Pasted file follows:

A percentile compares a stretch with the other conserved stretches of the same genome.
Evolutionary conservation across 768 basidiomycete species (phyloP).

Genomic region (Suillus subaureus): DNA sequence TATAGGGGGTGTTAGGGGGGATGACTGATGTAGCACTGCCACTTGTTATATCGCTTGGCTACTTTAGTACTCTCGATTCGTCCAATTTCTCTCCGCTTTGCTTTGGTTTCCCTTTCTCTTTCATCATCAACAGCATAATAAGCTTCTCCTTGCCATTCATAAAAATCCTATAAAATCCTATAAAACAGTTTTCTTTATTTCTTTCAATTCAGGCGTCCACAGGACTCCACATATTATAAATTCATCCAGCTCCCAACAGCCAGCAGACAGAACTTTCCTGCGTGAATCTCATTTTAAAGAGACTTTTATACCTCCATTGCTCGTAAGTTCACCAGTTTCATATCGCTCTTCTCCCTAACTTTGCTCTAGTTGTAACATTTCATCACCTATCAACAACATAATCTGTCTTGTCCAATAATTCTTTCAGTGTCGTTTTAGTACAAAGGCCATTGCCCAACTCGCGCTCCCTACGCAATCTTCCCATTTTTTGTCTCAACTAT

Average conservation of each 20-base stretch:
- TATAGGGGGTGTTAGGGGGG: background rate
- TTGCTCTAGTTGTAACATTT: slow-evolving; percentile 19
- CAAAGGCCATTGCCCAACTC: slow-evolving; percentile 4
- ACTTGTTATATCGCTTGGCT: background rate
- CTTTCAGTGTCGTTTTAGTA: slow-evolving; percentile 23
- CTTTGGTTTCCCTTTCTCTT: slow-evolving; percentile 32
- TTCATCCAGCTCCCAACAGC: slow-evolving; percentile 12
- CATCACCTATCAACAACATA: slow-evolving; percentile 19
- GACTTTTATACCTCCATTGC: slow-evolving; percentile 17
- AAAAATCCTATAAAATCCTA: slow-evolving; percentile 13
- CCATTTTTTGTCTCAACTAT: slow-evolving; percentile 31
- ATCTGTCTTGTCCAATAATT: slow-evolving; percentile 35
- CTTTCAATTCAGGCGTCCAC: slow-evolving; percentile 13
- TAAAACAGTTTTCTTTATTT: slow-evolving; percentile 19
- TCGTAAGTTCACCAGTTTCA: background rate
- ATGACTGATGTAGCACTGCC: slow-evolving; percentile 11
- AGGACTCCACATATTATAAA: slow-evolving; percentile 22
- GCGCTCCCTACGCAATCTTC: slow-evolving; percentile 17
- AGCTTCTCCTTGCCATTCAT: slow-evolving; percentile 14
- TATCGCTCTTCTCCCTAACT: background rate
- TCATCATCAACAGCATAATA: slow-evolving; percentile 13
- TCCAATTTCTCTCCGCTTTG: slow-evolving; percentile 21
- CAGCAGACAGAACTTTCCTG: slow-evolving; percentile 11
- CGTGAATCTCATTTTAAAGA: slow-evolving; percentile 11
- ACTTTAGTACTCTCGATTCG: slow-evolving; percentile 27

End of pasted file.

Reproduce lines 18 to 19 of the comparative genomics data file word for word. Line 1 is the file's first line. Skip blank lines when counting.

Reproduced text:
- TAAAACAGTTTTCTTTATTT: slow-evolving; percentile 19
- TCGTAAGTTCACCAGTTTCA: background rate